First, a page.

The 1984 model becomes the second-best selling Z ever with 73,652 units sold.
1985 Paul Newman, splitting time between the SCCA's professional Trans-Am series and the amateur ranks, sets 10 track records in his 280ZX Turbo and leads the national championship race wire-to-wire to win his third title.
1986 Newman wins his second straight SCCA GT-1 national crown.
1988 Scott Sharp, son of the legendary Datsun racer Bob, wins his second straight SCCA GT-1 national championship, and his third title overall.
1989 Toward the end of the 1980's, the overall sports car market faces a downturn due to a significant increase in consumer demand for multi-purpose vehicles such as minivans and sports utilities. Back-to-basics is the name of the game when it comes to sports cars, and for Nissan, it means a return to a more performance orientation during the development of the next generation Z-car.
1990 In response, the fourth-generation Z - the dramatic 1990 300ZX - takes on tighter proportions and a much more aggressive stance. The all-new DOHC 3.0-liter engine offers increased output of 222 horsepower for the normally aspirated model, and an incredible 300 horsepower for the 300ZX Twin Turbo.

The 1990 300ZXTT is named the Motor Trend "Import Car of the Year." Motor Trend also names it, "One of the Top Ten Performance Cars."
Automobile Magazine honors the 300ZX/300ZXTT as its "Design of the Year," and names the 300ZXTT to its "All Stars" list.
Road & Track names the 300ZXTT "One of Ten Best Cars in the World."
Car and Driver names the 300ZXTT "One of the Ten Best Cars."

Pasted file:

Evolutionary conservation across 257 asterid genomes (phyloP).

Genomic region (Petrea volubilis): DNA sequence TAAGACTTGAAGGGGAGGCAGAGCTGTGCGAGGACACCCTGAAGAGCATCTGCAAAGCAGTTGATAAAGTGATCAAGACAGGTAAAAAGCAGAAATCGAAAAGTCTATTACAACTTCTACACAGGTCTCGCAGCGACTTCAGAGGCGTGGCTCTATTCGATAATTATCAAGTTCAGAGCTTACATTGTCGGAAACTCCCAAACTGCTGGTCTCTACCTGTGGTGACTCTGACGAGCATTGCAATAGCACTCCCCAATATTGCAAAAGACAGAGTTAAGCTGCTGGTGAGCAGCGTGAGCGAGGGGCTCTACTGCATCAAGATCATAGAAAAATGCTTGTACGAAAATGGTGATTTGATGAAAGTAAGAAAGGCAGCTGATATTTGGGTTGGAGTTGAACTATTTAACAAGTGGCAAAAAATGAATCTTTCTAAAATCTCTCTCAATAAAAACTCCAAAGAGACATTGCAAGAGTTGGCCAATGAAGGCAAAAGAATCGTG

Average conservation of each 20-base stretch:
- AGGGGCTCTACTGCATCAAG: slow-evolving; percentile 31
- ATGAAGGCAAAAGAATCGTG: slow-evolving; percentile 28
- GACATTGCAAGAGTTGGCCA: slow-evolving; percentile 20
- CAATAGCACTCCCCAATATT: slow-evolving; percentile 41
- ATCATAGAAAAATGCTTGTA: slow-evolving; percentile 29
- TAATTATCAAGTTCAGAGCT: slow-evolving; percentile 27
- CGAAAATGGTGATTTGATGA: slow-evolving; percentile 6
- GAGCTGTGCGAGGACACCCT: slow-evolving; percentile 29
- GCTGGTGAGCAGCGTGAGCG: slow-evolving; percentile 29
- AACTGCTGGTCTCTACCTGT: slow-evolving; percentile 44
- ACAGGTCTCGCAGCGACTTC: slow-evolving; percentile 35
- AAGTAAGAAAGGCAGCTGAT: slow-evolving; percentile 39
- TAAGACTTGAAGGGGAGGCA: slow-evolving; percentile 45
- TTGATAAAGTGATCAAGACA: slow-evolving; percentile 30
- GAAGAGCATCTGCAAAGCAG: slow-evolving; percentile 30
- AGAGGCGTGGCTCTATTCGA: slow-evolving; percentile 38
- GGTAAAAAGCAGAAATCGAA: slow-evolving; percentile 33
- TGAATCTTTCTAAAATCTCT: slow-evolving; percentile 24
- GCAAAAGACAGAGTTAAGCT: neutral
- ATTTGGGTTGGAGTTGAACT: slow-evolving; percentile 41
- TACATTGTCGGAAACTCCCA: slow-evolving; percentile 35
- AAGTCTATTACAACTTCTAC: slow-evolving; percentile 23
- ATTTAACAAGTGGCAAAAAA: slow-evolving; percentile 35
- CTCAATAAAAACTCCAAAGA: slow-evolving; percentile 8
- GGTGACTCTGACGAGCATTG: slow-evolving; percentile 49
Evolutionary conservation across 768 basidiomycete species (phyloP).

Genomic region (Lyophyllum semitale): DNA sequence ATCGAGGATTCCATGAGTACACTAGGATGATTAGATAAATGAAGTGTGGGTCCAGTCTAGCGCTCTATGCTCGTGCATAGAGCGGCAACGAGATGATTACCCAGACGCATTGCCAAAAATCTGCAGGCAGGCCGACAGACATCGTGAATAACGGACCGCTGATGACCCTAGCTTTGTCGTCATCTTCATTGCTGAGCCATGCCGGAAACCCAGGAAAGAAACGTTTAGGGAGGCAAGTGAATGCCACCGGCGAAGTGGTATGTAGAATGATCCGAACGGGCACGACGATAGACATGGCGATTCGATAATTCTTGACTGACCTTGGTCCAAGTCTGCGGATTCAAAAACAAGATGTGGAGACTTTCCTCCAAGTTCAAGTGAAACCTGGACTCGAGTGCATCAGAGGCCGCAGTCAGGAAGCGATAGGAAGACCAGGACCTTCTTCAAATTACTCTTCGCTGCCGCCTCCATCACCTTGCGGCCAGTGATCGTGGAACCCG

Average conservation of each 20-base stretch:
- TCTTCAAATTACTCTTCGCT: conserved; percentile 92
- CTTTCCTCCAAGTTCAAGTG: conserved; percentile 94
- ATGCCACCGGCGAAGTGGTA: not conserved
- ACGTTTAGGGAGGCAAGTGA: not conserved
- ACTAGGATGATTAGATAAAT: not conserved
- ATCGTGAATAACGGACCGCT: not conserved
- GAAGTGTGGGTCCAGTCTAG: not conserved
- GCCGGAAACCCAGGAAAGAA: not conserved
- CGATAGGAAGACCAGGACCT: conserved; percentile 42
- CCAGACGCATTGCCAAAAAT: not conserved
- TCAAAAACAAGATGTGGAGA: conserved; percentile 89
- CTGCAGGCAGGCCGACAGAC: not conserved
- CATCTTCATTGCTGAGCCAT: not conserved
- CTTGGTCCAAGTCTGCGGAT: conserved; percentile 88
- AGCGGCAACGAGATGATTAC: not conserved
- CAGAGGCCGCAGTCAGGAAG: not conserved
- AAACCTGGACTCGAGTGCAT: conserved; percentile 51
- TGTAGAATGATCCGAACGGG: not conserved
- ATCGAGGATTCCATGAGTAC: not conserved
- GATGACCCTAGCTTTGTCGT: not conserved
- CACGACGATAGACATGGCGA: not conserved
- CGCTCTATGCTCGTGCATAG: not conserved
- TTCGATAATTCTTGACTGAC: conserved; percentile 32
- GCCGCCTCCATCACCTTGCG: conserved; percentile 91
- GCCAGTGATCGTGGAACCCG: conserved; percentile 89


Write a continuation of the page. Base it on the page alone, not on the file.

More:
American Z-car sales reach the one million sales mark in the 1990 model year - making it the all-time best selling sports car.
1991 The 300ZX Twin Turbo is name to Car and Driver's "Ten Best" list, and is once again one of Automobile Magazine's "All-Stars."
1992 For the third straight year, Car and Driver names the 300ZX Twin Turbo one of its "Ten Best," and Automobile Magazine names it to its "All-Stars" list.
1993 For the fourth straight year, the 300ZX Twin Turbo is named a Car and Driver "Ten Best," and one of Automobile Magazine's "All-Stars."
1994 A race-modified Z wins both the 24 Hours of Daytona and the 12 Hours at Sebring. It goes on to win the GTS Class at the 24 Hours of Le Mans, making it the only car ever to accomplish such a record within the same year.

And for the fifth straight year, the 300ZX Twin Turbo is named to the "Ten Best" and "All Stars" lists by Car and Driver and Automobile Magazine respectively.
1995 1995 marks the 25th Anniversary of the Z. It also brings another award fro Car and Driver, as the publication names the 300ZX Twin Turbo to its "Ten Best" list for the sixth straight year.

Nissan, working with Steve Millen Sports Cars, produced a limited edition 25th anniversary 300ZXTT, the SMZ.
1996 Nissan will be selling the the 300ZX in 1996 even with 1994 sales of just over 6000 units and 1995 sales reported to be even slower.

According to Nissan, in recent years, the 300ZX/300ZXTT has outsold the Mazda RX-7, Toyota Supra, and Acura NSX combined.
Nissan America Press Release 5/95